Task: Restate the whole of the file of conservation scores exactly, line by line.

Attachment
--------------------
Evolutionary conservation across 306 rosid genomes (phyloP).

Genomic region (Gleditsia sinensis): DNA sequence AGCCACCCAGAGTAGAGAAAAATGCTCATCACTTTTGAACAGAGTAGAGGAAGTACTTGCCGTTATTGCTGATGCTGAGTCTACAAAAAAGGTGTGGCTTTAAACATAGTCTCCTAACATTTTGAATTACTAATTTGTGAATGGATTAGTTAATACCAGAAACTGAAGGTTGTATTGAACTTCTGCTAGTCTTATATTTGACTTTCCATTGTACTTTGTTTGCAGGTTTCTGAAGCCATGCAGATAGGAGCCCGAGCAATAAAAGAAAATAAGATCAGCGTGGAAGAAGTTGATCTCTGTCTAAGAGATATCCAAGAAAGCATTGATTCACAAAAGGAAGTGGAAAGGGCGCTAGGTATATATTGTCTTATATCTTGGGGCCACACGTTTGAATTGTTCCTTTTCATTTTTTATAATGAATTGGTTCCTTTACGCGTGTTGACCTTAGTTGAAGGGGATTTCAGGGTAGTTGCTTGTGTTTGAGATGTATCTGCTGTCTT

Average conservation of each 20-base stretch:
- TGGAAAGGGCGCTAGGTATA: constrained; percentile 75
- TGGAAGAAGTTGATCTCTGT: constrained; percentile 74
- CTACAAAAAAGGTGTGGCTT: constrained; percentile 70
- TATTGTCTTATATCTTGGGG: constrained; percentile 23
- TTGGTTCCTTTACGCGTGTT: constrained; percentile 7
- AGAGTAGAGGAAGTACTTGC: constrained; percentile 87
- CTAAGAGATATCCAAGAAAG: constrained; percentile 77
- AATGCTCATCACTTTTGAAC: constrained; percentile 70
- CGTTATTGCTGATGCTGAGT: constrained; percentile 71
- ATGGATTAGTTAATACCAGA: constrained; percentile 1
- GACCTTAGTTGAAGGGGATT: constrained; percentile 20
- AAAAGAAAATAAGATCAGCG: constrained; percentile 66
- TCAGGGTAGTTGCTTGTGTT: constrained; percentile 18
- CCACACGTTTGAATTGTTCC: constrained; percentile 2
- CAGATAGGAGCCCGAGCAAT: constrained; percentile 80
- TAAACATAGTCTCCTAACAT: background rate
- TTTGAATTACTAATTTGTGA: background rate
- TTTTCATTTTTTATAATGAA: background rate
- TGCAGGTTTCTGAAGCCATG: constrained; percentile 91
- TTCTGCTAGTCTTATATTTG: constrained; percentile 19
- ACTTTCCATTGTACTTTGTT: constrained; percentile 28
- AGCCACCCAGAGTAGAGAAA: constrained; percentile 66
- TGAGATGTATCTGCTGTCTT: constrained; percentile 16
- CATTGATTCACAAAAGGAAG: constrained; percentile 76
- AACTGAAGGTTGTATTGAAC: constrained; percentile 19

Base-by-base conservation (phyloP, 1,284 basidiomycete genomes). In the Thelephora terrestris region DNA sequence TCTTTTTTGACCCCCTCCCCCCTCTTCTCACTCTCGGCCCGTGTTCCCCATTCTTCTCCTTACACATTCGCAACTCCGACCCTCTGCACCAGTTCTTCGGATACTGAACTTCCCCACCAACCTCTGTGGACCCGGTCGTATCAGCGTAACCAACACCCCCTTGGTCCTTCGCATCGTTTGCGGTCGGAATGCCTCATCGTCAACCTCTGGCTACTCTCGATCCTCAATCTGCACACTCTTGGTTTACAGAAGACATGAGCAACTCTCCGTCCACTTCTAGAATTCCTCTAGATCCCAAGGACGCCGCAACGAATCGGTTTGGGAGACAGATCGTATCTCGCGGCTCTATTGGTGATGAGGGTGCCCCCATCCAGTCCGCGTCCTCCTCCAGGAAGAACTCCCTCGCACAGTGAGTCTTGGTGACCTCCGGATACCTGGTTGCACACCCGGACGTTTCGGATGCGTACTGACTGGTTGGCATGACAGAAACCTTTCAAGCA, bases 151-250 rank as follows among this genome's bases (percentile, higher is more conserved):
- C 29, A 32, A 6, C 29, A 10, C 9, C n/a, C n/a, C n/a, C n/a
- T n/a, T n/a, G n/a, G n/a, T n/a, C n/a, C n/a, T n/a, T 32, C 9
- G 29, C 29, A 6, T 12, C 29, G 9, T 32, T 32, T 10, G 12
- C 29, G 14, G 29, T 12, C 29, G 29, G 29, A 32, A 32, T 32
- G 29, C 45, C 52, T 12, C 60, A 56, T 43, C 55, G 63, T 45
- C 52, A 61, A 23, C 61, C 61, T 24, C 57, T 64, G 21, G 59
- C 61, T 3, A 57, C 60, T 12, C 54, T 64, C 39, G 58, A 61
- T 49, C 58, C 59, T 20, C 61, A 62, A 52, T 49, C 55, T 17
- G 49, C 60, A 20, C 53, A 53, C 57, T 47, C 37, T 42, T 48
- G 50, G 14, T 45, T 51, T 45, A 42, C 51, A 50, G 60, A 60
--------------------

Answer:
Evolutionary conservation across 306 rosid genomes (phyloP).

Genomic region (Gleditsia sinensis): DNA sequence AGCCACCCAGAGTAGAGAAAAATGCTCATCACTTTTGAACAGAGTAGAGGAAGTACTTGCCGTTATTGCTGATGCTGAGTCTACAAAAAAGGTGTGGCTTTAAACATAGTCTCCTAACATTTTGAATTACTAATTTGTGAATGGATTAGTTAATACCAGAAACTGAAGGTTGTATTGAACTTCTGCTAGTCTTATATTTGACTTTCCATTGTACTTTGTTTGCAGGTTTCTGAAGCCATGCAGATAGGAGCCCGAGCAATAAAAGAAAATAAGATCAGCGTGGAAGAAGTTGATCTCTGTCTAAGAGATATCCAAGAAAGCATTGATTCACAAAAGGAAGTGGAAAGGGCGCTAGGTATATATTGTCTTATATCTTGGGGCCACACGTTTGAATTGTTCCTTTTCATTTTTTATAATGAATTGGTTCCTTTACGCGTGTTGACCTTAGTTGAAGGGGATTTCAGGGTAGTTGCTTGTGTTTGAGATGTATCTGCTGTCTT

Average conservation of each 20-base stretch:
- TGGAAAGGGCGCTAGGTATA: constrained; percentile 75
- TGGAAGAAGTTGATCTCTGT: constrained; percentile 74
- CTACAAAAAAGGTGTGGCTT: constrained; percentile 70
- TATTGTCTTATATCTTGGGG: constrained; percentile 23
- TTGGTTCCTTTACGCGTGTT: constrained; percentile 7
- AGAGTAGAGGAAGTACTTGC: constrained; percentile 87
- CTAAGAGATATCCAAGAAAG: constrained; percentile 77
- AATGCTCATCACTTTTGAAC: constrained; percentile 70
- CGTTATTGCTGATGCTGAGT: constrained; percentile 71
- ATGGATTAGTTAATACCAGA: constrained; percentile 1
- GACCTTAGTTGAAGGGGATT: constrained; percentile 20
- AAAAGAAAATAAGATCAGCG: constrained; percentile 66
- TCAGGGTAGTTGCTTGTGTT: constrained; percentile 18
- CCACACGTTTGAATTGTTCC: constrained; percentile 2
- CAGATAGGAGCCCGAGCAAT: constrained; percentile 80
- TAAACATAGTCTCCTAACAT: background rate
- TTTGAATTACTAATTTGTGA: background rate
- TTTTCATTTTTTATAATGAA: background rate
- TGCAGGTTTCTGAAGCCATG: constrained; percentile 91
- TTCTGCTAGTCTTATATTTG: constrained; percentile 19
- ACTTTCCATTGTACTTTGTT: constrained; percentile 28
- AGCCACCCAGAGTAGAGAAA: constrained; percentile 66
- TGAGATGTATCTGCTGTCTT: constrained; percentile 16
- CATTGATTCACAAAAGGAAG: constrained; percentile 76
- AACTGAAGGTTGTATTGAAC: constrained; percentile 19

Base-by-base conservation (phyloP, 1,284 basidiomycete genomes). In the Thelephora terrestris region DNA sequence TCTTTTTTGACCCCCTCCCCCCTCTTCTCACTCTCGGCCCGTGTTCCCCATTCTTCTCCTTACACATTCGCAACTCCGACCCTCTGCACCAGTTCTTCGGATACTGAACTTCCCCACCAACCTCTGTGGACCCGGTCGTATCAGCGTAACCAACACCCCCTTGGTCCTTCGCATCGTTTGCGGTCGGAATGCCTCATCGTCAACCTCTGGCTACTCTCGATCCTCAATCTGCACACTCTTGGTTTACAGAAGACATGAGCAACTCTCCGTCCACTTCTAGAATTCCTCTAGATCCCAAGGACGCCGCAACGAATCGGTTTGGGAGACAGATCGTATCTCGCGGCTCTATTGGTGATGAGGGTGCCCCCATCCAGTCCGCGTCCTCCTCCAGGAAGAACTCCCTCGCACAGTGAGTCTTGGTGACCTCCGGATACCTGGTTGCACACCCGGACGTTTCGGATGCGTACTGACTGGTTGGCATGACAGAAACCTTTCAAGCA, bases 151-250 rank as follows among this genome's bases (percentile, higher is more conserved):
- C 29, A 32, A 6, C 29, A 10, C 9, C n/a, C n/a, C n/a, C n/a
- T n/a, T n/a, G n/a, G n/a, T n/a, C n/a, C n/a, T n/a, T 32, C 9
- G 29, C 29, A 6, T 12, C 29, G 9, T 32, T 32, T 10, G 12
- C 29, G 14, G 29, T 12, C 29, G 29, G 29, A 32, A 32, T 32
- G 29, C 45, C 52, T 12, C 60, A 56, T 43, C 55, G 63, T 45
- C 52, A 61, A 23, C 61, C 61, T 24, C 57, T 64, G 21, G 59
- C 61, T 3, A 57, C 60, T 12, C 54, T 64, C 39, G 58, A 61
- T 49, C 58, C 59, T 20, C 61, A 62, A 52, T 49, C 55, T 17
- G 49, C 60, A 20, C 53, A 53, C 57, T 47, C 37, T 42, T 48
- G 50, G 14, T 45, T 51, T 45, A 42, C 51, A 50, G 60, A 60